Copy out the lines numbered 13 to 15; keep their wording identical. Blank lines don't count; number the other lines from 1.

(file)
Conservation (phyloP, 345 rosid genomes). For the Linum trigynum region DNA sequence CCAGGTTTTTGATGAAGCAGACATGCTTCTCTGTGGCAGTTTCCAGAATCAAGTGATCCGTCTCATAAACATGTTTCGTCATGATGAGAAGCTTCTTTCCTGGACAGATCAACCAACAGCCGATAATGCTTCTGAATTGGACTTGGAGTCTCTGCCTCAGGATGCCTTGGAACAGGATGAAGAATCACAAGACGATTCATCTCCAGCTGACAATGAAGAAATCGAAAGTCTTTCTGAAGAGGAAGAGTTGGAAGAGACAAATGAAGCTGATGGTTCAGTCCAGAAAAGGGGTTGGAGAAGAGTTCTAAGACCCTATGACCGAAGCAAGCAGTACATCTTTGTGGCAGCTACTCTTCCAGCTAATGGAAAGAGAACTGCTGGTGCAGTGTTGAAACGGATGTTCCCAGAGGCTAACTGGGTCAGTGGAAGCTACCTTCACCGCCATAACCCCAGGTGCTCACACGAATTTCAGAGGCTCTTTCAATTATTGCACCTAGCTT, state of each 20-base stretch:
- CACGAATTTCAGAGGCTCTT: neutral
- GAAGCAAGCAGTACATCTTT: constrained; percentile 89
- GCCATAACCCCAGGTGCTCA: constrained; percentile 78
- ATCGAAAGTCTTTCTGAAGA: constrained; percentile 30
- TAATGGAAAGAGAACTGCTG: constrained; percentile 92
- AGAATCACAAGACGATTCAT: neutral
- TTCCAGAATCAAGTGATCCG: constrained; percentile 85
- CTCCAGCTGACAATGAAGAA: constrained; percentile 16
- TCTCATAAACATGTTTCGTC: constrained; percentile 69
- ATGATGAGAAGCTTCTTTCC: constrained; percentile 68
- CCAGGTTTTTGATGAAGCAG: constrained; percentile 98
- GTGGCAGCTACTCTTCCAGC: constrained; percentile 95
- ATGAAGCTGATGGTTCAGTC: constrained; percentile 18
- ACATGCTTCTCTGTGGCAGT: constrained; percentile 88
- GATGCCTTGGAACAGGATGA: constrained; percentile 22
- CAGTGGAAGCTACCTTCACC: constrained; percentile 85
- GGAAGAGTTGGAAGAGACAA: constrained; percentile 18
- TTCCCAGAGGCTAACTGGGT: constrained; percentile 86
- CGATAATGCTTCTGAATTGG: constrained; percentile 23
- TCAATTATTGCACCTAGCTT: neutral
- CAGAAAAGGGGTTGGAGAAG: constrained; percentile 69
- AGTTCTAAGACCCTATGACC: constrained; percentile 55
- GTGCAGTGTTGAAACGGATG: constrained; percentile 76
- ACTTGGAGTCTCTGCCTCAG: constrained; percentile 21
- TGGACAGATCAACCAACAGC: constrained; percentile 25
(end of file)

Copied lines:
- GTGGCAGCTACTCTTCCAGC: constrained; percentile 95
- ATGAAGCTGATGGTTCAGTC: constrained; percentile 18
- ACATGCTTCTCTGTGGCAGT: constrained; percentile 88